So your teen is acting moody and distant. That is not unexpected. Your teen may be reluctant to share with you because:
(1) The other parent tells him not to;
(2) He fears it will result in you then confronting the other parent; or
(3) He is experiencing some inexplicable teenage drama that (in his mind) you would never understand.
Sometimes you simply need to just move past his sullen attitude. Try not to let it influence your mood or the way you interact with him. In other words, pick your battles. Most of these little skirmishes are not that important in the big picture. Here are some of areas of concern that arise for teenage kids dealing with divorced parents and a few suggested responses:
- Eating and Exercise. You think your teen is not eating right and is exercising more or less than he should. Rather than confronting your child about it, why not ask his doctor whether the doctor has any concerns? If not, leave it alone. Some of your child’s behavior may be him trying to (Gasp!) impress a girl. In all seriousness, some kids go through a body-image crisis during their early teen years. We hear about this issue more with girls, but it affects both genders. For most kids, it is a phase. If it becomes a medical / emotional problem, that would be the time to take action.
What can a parent do? Use his interest in calories to your advantage. First, it is important to look at the type of calories being consumed. For instance, you may get a lot of calories from nuts and sardines, but the fat in those foods is “good fat.” If the caloric intake comes in the form of well-advertised, crunchy and spicy triangles, that is not so good. Take his interest in what he eats and let him help you plan dinners. If he is working out, look for diets that help build muscle. You may tell him what my son learned at home. No matter how attractive you think you are, a man that cooks (or plays guitar in a rock band) raises his level of attractiveness by several points.
- Social Media. It’s here to stay folks, so get used to it. Like the crunchy, little triangles of addictive deliciousness mentioned above, it is a matter of moderation. If your child’s attachment to the world that lives in his phone becomes addictive, you may have a problem. Dinner is a good opportunity for parenting. Try starting a device-free dinner time with everyone in your household sitting down to dinner together (and not in front of the T.V. either). Don’t use this time as an opportunity to interrogate your child. Let him do most of the talking. However, if he wants to sit there and stir his vegetables in sullen protest about your device-free policy, let him do it. The teenager relishes in the belief (true or not) that he is being oppressed by his parents. Do not feed that belief.
Talk about current events. Yikes! That can be pretty divisive these days, I know. But, you may be surprised to learn that your teen actually has opinions on some these issues. Learn to listen.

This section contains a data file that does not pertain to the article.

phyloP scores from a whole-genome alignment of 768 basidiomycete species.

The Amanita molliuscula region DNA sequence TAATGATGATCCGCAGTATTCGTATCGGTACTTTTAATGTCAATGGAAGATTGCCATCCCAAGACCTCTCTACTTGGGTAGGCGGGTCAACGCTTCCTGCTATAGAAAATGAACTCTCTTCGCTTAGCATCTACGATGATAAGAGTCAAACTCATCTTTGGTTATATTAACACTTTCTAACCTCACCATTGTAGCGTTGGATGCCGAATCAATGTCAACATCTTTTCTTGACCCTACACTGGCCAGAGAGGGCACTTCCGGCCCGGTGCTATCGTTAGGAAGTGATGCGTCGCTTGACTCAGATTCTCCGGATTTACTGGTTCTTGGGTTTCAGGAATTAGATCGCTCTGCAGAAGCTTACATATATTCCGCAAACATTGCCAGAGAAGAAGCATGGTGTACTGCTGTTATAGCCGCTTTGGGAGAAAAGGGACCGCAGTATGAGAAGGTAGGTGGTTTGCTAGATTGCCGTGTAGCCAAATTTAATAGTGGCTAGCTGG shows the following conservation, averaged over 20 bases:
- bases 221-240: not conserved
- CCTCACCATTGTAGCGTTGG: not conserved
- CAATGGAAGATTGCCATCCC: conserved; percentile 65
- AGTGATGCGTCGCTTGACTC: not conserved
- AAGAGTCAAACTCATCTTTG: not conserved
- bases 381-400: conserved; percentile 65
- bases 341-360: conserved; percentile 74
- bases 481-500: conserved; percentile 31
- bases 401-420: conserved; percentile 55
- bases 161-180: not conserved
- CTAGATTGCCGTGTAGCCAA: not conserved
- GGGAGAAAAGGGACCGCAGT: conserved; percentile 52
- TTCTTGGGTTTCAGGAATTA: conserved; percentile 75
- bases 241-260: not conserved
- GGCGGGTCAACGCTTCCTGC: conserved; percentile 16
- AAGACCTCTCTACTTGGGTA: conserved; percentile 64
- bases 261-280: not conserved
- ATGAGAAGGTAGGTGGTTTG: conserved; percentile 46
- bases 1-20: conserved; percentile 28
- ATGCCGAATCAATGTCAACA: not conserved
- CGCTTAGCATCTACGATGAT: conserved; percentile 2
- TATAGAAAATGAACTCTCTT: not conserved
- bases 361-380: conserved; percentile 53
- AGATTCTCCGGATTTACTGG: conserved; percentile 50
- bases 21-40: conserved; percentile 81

- Romantic Relationships. This is dangerous territory folks. All the self-doubt and inferiority that a teen experiences gets incorporated and magnified within this topic. Again, try not to interrogate. If your son mentions a girl’s name in passing, resist the urge to find out all about this girl. And, for goodness sake, do not check out her profile on any social media sites. Your kids will think it is creepy and will think twice about mentioning something the next time.
You may try to relate by comparing your child’s experience to your own romantic past. Unless your child asks you about your past, this tactic is likely to backfire. Your child equates your past with rotary dial telephones (if he even knows what one is). Therefore, your past experiences will likely seem completely foreign and without any relevance to today. This is the time to listen again.
- Responsibility. When parents divorce, there is a tendency of both parents to want to draw the children close. Your time with them may be limited, so you cling to it (and to them). You should certainly make sure they know they are loved. Tell them. Even if they cringe upon hearing those words, “I love you,” say it often.
Loving your children means you must let them grow up. This also means that they will grow away from you. It happens even with teens of intact families. You can’t stop it. Give your children additional responsibilities. Raise your expectations. I do not mean you simply give them additional chores. I am talking about extending their boundaries and giving them some additional privacy and freedom. I can tell you from personal experience, this is hard for parents. However, if your kid sees that you trust him, it will help him trust you. It will also allow him to exercise his social muscles. He may screw up. Let me correct that . . . he will screw up. When he does, point out the action with which you are disappointed. Criticize the behavior, not the kid. Use the screw up as a teaching tool. And then end the conversation on an upbeat. This would also be a good time for you to reaffirm that you love this kid.
Finally, I will channel my inner teen and say what I think he might say about all this. “Dad, just chill.” Not bad advice, actually. He’s a teen, and teens are confounding creatures. Take the good when it comes and try to let the not-so-good stuff pass on by. You want to make your home a safe, comfortable and peaceful space for your teenager. To do that, let him have his secrets and his moodiness. It does not necessarily mean he has any animosity towards you or that the other parent is manipulating him. Some of it may simply be a confused teen (and, I believe they are all confused to varying degrees) needing his space. Let him have it.